Transport Canada would no longer consider Maple Creek to have a safe crossing, if the train whistle was stopped, Town Council heard.
Councillor Cara Teichroeb said the information came out of a webinar she attended on rail safety.
The online event covered Transport Canada, rail legislation and new regulations.
“One thing that I found interesting and relevant to us was regarding the train whistle,” she told the March 23 Council meeting.
She said there was an appendix in the rail Act explaining what needs to be done if a community wants to end a train whistle.
“As far as Transportation Canada is concerned if we ever stopped the whistle we would be considered to no longer have a safe crossing. I thought that was very important information to hear and to delve a little bit deeper into.”
Teichroeb added that there were changes to rail legislation that would affect planning.
For example, new regulations would impact plans to “build something” around the track that would include a parking lot.
The good news, said Teichroeb, was that there were Transport Canada grant possibilities.
Michelle McKenzie, the Mayor, thanked Teichroeb for the information. She said that Town may need to look at the new regulations.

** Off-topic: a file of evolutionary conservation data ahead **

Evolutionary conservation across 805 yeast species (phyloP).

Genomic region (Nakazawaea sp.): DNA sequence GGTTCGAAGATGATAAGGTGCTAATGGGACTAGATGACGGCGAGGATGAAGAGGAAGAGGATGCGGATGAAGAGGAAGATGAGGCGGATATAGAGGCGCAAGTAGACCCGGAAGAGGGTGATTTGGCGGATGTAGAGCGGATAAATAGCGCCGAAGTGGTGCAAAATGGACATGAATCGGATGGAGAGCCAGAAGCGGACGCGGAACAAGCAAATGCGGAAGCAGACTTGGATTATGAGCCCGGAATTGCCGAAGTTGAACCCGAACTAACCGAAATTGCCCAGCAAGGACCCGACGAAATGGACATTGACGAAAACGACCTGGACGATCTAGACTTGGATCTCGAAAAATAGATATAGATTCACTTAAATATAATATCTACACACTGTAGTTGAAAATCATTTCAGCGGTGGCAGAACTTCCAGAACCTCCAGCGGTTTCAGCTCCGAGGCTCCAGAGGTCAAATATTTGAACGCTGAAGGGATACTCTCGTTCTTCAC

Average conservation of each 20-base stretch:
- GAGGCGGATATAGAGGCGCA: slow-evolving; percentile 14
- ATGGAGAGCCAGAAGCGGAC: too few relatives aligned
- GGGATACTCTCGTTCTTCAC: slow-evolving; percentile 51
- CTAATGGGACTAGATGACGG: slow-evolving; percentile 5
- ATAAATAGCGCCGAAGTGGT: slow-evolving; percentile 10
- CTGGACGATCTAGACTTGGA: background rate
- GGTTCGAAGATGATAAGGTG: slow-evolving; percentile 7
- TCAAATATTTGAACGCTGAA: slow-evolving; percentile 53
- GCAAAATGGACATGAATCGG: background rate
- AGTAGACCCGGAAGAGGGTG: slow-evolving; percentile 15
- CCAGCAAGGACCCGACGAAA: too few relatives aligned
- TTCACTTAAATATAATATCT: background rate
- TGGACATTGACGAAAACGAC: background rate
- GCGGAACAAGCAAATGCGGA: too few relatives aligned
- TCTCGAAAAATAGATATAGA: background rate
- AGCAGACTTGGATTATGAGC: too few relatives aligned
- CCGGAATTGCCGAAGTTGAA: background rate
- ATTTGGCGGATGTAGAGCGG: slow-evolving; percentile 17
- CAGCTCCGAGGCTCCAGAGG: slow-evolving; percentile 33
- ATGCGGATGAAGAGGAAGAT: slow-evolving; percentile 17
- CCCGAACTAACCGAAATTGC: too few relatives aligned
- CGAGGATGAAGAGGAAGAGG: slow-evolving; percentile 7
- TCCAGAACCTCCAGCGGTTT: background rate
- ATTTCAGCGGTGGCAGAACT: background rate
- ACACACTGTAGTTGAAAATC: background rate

After the meeting, McKenzie said the conversation over the train whistle was ongoing.
“There are still people who would like to see the train whistle cease,” she said.
The issue had been put “on the back-burner, but not forgotten” after a change in Council administration and the challenges raised by COVID-19.
McKenzie said laws relating to train whistle had changed down the years.
The train whistle issue has been raised by Darcy Chmilar, who runs Willowbend Motel and Willowbend Campground and Cabins. He called on Town councillors to end the whistle, saying it disturbed his customers and anybody working near the train track at all hours.
He said the whistle had become so commonplace that it had lost its power to warn.
The last vote on train whistles was held at the Armoury on November 6, 2014. Of the 365 residents who took part, 225 (62 per cent) wanted the whistle to sound, while 140 wanted it silenced.
Maple Creek also held a train whistle plebiscite in 2012 when forms were sent out with water bills: 273 people were in favour of the whistle, 114 against.